Recommendation on Exploring MC/GC Integration (General Conference Mennonite Church, Mennonite Church, 1989)

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Recommendation on Exploring MC/GC Integration (1989)


Commentary on the Text

Recommendation on Exploring MC/GC Integration

In relation to the matter of cooperation between the General Conference Mennonite Church and the Mennonite Church, we affirm the following:

  1. We acknowledge that the Lord of the church is bringing us into close spiritual fellowship and increasing unity of faith and mission.
  2. We believe that it is in the will of God to heal the part of our history which is a story of division and conflict. We also believe that God would be pleased to bring together that family--the Dutch/North German/Russian and the Swiss/South German--who have come to North America and all persons who have become part of the Mennonite family.
  3. We therefore commit ourselves to enter into a time of deliberate exploration of integration, until 1995, during which we will work at the following cooperative tasks and directions:
    1. The articulation of a rationale for integration and the development of common vision.
    2. The undertaking in our congregations of a study of Christian unity.
    3. The writing of a conjoint confession of faith.*
    4. The development of a leadership polity statement that would achieve a degree of unity sufficient for harmonious working relationships as a unified denomination.*
    5. The formation of a model, or models, of denominational structure at the area conference, national, and binational levels that would bring together the strengths of our current structures.
    6. The continued movement toward integration of program activities and of area conference structures where the local situation makes it appropriate. In the case of program boards and agencies, we should pursue policies of program cooperation that move toward convergence but without the loss of separate denominational identities.
    7. The deepening of mutual understanding through exchanges of personnel, fraternal visits, common publications, and the like.
  4. We request that the current Committee on Cooperation conclude its work at Normal 89 and that a new conjoint committee be appointed by the General Boards to guide and implement the process outlined above, with regular reporting to the General Boards and the biennial/triennial assemblies.
  5. We propose that by 1995 we will discern whether or not to enter a period of actual integration of our two denominations based on the development of a complete plan for such integration.

* These projects are already in progress but are seen as important aspects of the exploration of integration.

Adopted by the General Conference Mennonite Church Triennial Session, August 3, 1989

Adopted by the Mennonite Church General Assembly, August 4, 1989

Commentary on the Text

The first joint delegate meeting of the General Conference Mennonite Church and Mennonite Church took place in Bethlehem, Pennsylvania in 1983. The Statement on Inter-Mennonite Cooperation in North America approved at that time called for an inter-Mennonite committee to explore cooperation at the binational level. This was to include Mennonite Brethren, Brethren in Christ and smaller Mennonite denominations. The Council of Moderators and Secretaries decided to retain that mandate within its own agenda.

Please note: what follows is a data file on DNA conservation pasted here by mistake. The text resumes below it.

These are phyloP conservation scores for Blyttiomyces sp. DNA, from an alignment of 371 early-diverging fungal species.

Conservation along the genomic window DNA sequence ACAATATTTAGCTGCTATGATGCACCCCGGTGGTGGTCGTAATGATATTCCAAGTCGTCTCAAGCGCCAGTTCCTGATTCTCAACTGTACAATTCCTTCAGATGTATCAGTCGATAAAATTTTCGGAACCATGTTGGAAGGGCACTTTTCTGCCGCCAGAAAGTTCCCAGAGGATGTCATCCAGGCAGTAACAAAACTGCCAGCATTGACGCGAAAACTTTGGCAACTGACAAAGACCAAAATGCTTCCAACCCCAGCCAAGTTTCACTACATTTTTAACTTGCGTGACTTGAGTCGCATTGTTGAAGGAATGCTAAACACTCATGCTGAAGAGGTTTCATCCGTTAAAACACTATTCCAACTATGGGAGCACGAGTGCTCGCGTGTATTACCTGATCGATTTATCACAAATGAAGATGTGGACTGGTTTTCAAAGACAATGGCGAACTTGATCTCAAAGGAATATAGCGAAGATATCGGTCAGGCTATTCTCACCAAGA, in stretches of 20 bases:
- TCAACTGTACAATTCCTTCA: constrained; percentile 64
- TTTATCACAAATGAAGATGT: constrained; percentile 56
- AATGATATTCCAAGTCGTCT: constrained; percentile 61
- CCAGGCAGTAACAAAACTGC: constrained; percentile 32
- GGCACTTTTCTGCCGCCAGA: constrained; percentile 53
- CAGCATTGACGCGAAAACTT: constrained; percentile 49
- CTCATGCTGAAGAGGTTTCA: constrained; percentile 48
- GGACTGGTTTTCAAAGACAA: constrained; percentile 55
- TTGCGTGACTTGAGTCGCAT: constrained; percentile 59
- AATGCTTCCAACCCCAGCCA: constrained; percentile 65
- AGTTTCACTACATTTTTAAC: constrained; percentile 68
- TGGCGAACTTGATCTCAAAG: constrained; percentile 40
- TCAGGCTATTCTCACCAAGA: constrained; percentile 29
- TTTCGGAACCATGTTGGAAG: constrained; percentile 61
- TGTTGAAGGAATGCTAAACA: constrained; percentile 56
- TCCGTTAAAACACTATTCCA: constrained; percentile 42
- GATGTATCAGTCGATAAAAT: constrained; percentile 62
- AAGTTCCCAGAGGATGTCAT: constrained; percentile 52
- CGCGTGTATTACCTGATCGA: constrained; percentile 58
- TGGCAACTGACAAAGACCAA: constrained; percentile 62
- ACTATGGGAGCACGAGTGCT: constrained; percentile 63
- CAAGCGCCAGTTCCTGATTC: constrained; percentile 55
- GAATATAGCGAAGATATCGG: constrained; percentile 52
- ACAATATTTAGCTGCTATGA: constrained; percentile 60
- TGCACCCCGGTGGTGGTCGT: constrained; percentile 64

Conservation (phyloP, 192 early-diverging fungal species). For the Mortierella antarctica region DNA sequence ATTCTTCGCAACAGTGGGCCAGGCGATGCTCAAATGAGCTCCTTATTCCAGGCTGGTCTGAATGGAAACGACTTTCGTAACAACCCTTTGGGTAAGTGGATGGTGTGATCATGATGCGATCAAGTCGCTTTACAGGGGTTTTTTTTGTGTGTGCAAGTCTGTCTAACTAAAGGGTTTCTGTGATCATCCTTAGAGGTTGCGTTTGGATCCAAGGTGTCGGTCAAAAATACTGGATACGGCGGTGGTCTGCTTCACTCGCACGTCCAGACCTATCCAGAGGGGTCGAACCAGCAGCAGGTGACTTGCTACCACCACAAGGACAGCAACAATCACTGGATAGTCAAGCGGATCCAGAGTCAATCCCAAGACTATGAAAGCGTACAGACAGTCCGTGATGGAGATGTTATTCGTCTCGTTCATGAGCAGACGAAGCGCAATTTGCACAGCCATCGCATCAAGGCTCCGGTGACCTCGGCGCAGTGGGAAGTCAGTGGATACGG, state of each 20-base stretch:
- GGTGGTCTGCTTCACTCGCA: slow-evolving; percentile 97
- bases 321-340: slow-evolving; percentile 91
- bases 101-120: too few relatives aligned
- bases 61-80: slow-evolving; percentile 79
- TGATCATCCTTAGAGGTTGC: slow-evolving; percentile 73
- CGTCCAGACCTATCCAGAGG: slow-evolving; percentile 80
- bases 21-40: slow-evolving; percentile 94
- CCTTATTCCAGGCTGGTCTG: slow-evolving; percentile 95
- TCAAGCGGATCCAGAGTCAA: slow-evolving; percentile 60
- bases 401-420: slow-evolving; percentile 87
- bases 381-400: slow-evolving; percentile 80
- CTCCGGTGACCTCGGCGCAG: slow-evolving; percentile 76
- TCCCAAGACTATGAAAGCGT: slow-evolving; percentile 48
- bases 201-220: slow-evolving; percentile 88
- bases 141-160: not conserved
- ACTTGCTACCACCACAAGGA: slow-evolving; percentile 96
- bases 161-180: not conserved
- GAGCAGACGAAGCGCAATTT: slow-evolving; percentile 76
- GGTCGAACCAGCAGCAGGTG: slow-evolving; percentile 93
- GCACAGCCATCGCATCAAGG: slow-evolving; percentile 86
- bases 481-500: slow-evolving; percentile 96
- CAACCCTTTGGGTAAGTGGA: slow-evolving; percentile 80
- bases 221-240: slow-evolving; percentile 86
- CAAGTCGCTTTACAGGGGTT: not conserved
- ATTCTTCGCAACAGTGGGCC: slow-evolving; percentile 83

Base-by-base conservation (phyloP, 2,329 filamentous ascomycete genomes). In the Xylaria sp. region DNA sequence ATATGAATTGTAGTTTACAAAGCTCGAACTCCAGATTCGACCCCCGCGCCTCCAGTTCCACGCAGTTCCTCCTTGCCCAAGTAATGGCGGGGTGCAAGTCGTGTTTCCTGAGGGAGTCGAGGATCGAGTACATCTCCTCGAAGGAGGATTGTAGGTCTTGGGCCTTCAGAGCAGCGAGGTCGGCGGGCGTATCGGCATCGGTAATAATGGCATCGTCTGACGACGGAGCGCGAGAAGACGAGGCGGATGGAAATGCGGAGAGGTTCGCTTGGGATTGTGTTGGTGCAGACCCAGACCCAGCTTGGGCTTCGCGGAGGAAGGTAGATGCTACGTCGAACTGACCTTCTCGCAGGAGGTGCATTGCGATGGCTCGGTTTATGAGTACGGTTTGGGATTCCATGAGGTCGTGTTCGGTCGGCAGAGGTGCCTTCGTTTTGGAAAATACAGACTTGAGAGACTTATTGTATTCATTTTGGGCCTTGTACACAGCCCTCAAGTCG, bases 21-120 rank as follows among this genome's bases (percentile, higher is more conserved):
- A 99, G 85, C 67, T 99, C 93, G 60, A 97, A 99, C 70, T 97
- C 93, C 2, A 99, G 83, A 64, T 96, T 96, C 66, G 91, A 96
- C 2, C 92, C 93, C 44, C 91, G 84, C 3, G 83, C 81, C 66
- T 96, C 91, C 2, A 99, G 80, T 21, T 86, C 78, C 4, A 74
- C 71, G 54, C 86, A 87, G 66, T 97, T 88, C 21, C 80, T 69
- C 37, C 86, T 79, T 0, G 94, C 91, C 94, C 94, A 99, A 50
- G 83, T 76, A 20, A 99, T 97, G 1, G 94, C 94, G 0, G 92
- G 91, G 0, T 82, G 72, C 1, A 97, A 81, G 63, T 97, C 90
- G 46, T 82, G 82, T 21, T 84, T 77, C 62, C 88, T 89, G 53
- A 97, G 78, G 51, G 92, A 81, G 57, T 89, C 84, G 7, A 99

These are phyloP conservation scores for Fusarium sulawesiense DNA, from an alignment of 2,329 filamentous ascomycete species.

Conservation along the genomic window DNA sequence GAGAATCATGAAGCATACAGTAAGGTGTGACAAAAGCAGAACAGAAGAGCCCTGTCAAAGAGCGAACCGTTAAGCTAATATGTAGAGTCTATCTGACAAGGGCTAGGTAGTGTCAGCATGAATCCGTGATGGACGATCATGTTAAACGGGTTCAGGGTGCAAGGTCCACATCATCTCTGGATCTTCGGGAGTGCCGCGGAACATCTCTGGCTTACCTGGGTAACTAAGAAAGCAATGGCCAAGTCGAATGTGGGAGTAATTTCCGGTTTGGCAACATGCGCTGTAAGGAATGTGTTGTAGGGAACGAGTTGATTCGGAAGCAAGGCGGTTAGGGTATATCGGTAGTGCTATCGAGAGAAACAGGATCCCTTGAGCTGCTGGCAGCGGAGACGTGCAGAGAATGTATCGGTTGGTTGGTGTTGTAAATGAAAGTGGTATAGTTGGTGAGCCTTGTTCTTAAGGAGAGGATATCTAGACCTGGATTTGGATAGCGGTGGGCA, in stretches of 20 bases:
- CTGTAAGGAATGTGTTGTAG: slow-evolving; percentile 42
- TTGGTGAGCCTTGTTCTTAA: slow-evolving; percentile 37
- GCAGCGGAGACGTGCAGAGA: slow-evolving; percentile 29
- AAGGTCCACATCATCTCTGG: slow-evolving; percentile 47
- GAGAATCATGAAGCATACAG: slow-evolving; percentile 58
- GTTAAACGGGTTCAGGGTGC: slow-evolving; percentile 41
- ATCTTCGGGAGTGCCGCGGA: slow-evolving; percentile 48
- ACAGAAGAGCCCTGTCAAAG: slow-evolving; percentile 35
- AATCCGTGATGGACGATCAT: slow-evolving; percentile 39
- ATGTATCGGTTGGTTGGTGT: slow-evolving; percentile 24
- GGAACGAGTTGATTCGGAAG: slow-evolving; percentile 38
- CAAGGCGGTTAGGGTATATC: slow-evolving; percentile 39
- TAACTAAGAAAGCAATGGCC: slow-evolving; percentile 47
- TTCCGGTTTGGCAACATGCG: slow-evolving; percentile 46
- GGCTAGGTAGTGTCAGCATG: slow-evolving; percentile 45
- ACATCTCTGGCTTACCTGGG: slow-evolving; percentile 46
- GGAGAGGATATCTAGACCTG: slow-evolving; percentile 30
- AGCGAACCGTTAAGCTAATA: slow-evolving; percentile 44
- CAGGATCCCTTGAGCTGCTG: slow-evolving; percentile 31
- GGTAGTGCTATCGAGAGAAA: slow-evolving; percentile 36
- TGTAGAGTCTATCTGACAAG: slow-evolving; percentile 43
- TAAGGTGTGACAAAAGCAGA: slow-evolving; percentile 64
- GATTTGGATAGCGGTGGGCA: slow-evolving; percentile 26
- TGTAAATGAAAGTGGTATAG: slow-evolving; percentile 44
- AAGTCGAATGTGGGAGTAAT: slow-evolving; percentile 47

However, a joint meeting of the General Conference Mennonite and Mennonite Church General Boards in November 1985 led to the creation of an MC/GC Cooperation Committee. It met for the first time in December 1986. General Conference members included Ken Bauman, Loretta Fast, Jake Fransen, James Gingerich and Don Steelberg. Mennonite Church representatives included Willis Breckbill, George Brunk III, Kay Ann Fransen, Doug Snyder and Marianne Zuercher. Vern Preheim and James Lapp, the Executive Secretaries for the two denominations, served as staff members. Jake Fransen and Doug Snyder were the Canadians on the committee, though several other members had worked in Canada for periods of time. Doug Snyder (Waterloo, Ontario) and Loretta Fast (Newton, Kansas) co-chaired the committee.

This committee requested the preparation of several study papers: "Theological implications of Integration" by George Brunk III; "Practical and structural implications of Integration" by Vern Preheim; and "Mennonite polity: a comparison of the Mennonite Church and the General Conference Mennonite Church" by Ross T. Bender and C. J. Dyck.

The two denominations' General Boards then prepared the above recommendation for the 1989 joint sessions. After approval by both delegate bodies, an Integration Exploration Committee was appointed that brought a recommendation for denominational "Integration" to the next joint delegate meeting in 1995 held at Wichita, Kansas. The restructuring and merging of the two denominations (plus the Conference of Mennonites in Canada after 1995) ultimately resulted in the formation of Mennonite Church Canada and Mennonite Church U.S. at delegate meetings held in St. Louis, Missouri in 1999.

Context written February 2000 by Sam Steiner


Normal '89 workbook: Mennonite Church General Assembly, General Conference Mennonite Church Forty-fifth Triennial Sessions, August 1-6, 1989, Illinois State University, Normal, Ill. Newton, KS : General Conference Mennonite Church ; Elkhart, IN : Mennonite Church, 1989: IM-26 - IM-27.